- The best homesteading book I have (crunched barely visible in the left hand side of the frame), hands down, is probably Carla Emery’s “The Encyclopedia of Country Living”. I’ve got the last edition that she actually worked on before her untimely death in 2005, but I regularly recommend this book to people. This is the only one that matters in my list as far as order or number after this the rest aren’t in a ranked order. The new editions are good too, but I’m just nostalgic because it’s how she wanted it. I will be giving away a copy of this book to anyone in the Continental United States. I will ship it to your house. It’s not that I don’t love everyone else, it’s just that this is where my Amazon Prime will drop ship! 🙂 How do you qualify? It’s this simple… comment below what your favorite homesteading book (or books) are. I’ll draw randomly 7 days later. If you want to upvote or follow me you can, but I’m not trying to extort you. I just love this book enough to share it with one of you!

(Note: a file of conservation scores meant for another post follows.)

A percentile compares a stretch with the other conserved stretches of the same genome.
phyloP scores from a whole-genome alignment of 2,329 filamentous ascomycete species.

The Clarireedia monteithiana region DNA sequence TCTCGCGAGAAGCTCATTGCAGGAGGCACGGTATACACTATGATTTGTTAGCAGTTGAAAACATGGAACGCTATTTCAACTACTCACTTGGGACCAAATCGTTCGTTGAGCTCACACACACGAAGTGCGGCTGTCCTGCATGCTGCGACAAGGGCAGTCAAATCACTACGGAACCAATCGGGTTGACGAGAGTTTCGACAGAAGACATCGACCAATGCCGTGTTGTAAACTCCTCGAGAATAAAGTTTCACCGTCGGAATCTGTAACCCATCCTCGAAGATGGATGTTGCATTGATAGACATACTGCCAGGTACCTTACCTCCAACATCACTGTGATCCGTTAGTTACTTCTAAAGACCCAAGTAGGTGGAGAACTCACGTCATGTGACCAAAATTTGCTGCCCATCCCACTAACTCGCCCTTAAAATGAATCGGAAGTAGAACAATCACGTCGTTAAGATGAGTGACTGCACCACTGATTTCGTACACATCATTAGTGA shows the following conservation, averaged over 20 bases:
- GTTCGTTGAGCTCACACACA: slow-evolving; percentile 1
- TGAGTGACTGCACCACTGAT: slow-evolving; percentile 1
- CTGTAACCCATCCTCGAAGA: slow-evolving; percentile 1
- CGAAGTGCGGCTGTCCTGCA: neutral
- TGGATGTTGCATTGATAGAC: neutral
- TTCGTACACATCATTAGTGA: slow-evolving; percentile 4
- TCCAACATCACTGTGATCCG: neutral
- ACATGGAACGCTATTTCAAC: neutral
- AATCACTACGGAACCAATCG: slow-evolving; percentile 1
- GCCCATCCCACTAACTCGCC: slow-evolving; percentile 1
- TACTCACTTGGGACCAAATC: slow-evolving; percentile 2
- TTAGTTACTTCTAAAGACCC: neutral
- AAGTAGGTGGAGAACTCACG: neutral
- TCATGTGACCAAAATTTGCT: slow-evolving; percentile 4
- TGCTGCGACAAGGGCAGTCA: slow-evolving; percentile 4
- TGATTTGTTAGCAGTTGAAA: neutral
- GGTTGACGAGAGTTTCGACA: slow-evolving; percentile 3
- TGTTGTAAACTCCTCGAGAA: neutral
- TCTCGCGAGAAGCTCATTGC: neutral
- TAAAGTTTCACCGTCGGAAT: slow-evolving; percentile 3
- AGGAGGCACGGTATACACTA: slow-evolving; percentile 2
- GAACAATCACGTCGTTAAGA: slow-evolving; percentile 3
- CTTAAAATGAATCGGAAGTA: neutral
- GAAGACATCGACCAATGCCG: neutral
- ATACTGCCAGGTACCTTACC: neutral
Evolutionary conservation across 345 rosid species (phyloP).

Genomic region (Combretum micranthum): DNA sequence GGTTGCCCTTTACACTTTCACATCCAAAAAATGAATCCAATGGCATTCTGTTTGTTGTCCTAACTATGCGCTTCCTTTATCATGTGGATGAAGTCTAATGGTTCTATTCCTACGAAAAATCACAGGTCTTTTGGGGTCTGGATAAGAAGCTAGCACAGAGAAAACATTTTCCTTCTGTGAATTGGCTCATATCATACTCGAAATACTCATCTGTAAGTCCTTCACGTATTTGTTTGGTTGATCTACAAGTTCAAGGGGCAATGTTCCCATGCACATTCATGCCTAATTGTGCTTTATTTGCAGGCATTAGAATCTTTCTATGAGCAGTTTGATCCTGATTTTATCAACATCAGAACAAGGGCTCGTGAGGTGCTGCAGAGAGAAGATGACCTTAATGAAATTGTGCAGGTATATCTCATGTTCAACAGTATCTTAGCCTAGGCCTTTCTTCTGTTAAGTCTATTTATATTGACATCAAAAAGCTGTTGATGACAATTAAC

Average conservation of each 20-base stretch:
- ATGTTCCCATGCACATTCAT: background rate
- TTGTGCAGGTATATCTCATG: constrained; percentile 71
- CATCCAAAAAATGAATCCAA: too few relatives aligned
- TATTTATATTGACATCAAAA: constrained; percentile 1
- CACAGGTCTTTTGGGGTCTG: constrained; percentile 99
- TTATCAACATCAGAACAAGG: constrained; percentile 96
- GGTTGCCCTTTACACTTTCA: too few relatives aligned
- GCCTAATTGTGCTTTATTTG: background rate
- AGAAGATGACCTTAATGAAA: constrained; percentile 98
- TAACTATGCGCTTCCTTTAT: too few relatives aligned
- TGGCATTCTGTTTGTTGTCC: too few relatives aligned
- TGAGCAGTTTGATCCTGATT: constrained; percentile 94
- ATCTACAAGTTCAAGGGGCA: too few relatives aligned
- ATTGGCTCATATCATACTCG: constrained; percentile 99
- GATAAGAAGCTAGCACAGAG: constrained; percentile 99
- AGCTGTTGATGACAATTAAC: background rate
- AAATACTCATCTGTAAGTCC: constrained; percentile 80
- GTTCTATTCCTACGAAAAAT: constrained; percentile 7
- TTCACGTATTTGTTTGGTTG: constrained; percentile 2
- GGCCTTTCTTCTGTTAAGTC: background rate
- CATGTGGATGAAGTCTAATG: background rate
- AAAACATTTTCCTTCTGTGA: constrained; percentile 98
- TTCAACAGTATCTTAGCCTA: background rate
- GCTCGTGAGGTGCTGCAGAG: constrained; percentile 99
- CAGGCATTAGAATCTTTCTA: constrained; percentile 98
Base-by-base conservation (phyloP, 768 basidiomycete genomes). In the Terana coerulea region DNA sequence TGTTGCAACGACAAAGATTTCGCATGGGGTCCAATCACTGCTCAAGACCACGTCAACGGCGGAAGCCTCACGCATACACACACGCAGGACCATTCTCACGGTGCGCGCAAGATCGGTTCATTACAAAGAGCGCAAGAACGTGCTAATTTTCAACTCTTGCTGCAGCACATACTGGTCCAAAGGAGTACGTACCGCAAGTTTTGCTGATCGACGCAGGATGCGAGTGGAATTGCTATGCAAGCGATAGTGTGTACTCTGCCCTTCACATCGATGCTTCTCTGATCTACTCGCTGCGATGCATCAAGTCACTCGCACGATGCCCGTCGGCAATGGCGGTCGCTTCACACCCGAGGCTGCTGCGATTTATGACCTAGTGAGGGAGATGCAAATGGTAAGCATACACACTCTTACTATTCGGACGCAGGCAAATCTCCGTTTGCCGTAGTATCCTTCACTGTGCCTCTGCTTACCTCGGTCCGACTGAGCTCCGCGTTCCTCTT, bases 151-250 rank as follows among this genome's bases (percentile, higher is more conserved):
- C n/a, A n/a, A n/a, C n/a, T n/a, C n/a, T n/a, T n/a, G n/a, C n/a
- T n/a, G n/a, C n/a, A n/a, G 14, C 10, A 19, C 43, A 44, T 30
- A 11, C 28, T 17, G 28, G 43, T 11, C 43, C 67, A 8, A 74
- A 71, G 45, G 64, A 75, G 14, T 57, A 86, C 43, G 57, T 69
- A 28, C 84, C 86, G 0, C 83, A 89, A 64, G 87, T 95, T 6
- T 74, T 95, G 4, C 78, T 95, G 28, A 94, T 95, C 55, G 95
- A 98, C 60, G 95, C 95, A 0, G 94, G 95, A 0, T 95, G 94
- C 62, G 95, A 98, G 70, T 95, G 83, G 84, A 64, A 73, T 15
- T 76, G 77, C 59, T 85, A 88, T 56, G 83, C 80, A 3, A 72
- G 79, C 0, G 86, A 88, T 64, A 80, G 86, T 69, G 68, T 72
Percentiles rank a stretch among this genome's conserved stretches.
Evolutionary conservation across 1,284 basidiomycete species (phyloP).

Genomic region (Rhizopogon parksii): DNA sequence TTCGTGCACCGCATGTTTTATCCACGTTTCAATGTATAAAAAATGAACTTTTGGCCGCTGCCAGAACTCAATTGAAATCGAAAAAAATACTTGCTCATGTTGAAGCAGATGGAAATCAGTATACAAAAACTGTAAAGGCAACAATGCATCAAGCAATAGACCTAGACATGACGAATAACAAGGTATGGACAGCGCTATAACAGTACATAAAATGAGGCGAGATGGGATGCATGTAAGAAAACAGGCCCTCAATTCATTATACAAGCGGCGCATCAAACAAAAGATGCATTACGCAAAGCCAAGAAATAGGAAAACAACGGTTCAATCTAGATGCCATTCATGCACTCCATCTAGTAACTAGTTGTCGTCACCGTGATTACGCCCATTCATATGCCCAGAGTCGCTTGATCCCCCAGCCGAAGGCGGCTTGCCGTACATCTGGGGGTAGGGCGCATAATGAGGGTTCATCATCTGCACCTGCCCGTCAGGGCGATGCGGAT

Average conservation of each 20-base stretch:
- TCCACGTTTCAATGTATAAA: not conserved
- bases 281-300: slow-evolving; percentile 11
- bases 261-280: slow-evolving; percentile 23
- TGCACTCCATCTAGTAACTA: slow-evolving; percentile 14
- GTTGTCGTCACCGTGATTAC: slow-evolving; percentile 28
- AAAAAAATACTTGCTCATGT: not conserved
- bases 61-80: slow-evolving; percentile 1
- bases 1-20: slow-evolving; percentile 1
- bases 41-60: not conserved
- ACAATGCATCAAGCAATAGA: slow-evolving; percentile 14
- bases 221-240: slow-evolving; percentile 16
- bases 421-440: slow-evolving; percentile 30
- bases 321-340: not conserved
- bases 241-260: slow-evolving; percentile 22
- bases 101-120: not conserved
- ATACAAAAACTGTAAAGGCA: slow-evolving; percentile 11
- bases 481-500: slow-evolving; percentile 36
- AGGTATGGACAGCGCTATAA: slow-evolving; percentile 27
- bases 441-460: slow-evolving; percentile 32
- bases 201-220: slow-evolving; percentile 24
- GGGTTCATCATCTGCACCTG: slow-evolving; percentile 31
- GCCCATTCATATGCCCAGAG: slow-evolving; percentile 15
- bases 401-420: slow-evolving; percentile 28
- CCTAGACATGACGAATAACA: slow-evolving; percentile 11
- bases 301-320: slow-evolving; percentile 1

- Basic Country Skills – Storey Books – Nice illustrations, covers a wide range of topics. Not encyclopedic but like a coffee table book it gives you plenty of starting points to think about.
- The Have-More Plan – Ed and Carolyn Robinson – This book probably had the greatest influence on me when I was a young man. The pictures of the layout of property, the pragmatic approach to raising your own food. Thin, but packed with information. Some, like raising chickens in a battery brooder, might be outdated or looked down on vs. sustainable methods used today, but this is a must have for your library.
- Barnyard in Your Backyard – Storey Books – is a fun, light book. Not a must have, but a good reader to get others interested in homesteading.